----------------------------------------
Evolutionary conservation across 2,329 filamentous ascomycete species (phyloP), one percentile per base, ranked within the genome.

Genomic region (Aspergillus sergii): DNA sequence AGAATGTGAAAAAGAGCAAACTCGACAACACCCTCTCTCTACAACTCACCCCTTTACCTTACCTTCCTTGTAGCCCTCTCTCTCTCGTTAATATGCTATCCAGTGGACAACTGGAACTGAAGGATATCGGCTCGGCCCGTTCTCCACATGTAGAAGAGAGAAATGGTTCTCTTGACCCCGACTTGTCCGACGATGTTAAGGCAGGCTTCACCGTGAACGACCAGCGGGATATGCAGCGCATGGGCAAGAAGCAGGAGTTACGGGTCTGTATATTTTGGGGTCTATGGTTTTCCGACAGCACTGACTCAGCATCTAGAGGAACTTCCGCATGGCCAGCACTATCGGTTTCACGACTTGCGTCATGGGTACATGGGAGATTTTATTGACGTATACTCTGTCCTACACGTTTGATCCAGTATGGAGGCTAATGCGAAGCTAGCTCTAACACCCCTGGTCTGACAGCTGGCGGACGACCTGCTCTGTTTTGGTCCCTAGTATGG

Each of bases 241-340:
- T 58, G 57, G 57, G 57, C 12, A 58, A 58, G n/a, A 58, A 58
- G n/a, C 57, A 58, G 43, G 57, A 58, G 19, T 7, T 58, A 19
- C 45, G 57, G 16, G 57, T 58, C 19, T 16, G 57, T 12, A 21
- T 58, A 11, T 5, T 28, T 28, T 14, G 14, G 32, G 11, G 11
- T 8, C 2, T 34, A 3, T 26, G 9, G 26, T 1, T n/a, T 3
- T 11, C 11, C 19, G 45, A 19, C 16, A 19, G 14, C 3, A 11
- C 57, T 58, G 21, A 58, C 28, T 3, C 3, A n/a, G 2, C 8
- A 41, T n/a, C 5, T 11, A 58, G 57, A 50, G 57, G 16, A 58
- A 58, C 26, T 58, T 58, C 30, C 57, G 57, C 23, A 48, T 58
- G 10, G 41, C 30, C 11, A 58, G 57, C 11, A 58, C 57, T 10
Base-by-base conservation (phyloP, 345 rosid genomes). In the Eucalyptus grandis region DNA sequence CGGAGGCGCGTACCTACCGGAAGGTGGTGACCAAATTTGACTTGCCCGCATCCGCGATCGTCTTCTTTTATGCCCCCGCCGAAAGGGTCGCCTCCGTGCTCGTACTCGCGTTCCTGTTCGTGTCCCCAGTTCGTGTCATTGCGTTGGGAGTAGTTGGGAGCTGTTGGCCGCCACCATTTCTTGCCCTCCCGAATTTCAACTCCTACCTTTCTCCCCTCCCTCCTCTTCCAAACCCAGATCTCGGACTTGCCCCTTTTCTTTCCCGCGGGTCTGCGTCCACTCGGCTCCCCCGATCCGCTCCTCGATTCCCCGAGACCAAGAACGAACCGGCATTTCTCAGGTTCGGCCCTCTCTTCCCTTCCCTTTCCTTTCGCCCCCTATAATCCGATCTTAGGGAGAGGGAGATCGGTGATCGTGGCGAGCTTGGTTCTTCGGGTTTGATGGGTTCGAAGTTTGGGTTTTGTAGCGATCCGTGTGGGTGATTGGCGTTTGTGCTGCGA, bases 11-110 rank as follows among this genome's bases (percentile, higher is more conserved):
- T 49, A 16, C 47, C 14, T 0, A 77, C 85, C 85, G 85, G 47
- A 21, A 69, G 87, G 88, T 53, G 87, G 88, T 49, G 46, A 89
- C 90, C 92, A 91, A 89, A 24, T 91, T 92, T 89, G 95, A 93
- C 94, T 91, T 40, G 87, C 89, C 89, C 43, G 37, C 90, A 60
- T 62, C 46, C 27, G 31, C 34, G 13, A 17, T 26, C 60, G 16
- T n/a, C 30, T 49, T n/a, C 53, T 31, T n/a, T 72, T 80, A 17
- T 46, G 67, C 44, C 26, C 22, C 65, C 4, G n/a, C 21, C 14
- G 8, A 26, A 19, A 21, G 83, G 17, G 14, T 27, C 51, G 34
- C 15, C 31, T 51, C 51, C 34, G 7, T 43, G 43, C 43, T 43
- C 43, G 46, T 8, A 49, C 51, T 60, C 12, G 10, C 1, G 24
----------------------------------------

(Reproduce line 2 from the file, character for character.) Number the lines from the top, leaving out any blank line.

Genomic region (Aspergillus sergii): DNA sequence AGAATGTGAAAAAGAGCAAACTCGACAACACCCTCTCTCTACAACTCACCCCTTTACCTTACCTTCCTTGTAGCCCTCTCTCTCTCGTTAATATGCTATCCAGTGGACAACTGGAACTGAAGGATATCGGCTCGGCCCGTTCTCCACATGTAGAAGAGAGAAATGGTTCTCTTGACCCCGACTTGTCCGACGATGTTAAGGCAGGCTTCACCGTGAACGACCAGCGGGATATGCAGCGCATGGGCAAGAAGCAGGAGTTACGGGTCTGTATATTTTGGGGTCTATGGTTTTCCGACAGCACTGACTCAGCATCTAGAGGAACTTCCGCATGGCCAGCACTATCGGTTTCACGACTTGCGTCATGGGTACATGGGAGATTTTATTGACGTATACTCTGTCCTACACGTTTGATCCAGTATGGAGGCTAATGCGAAGCTAGCTCTAACACCCCTGGTCTGACAGCTGGCGGACGACCTGCTCTGTTTTGGTCCCTAGTATGG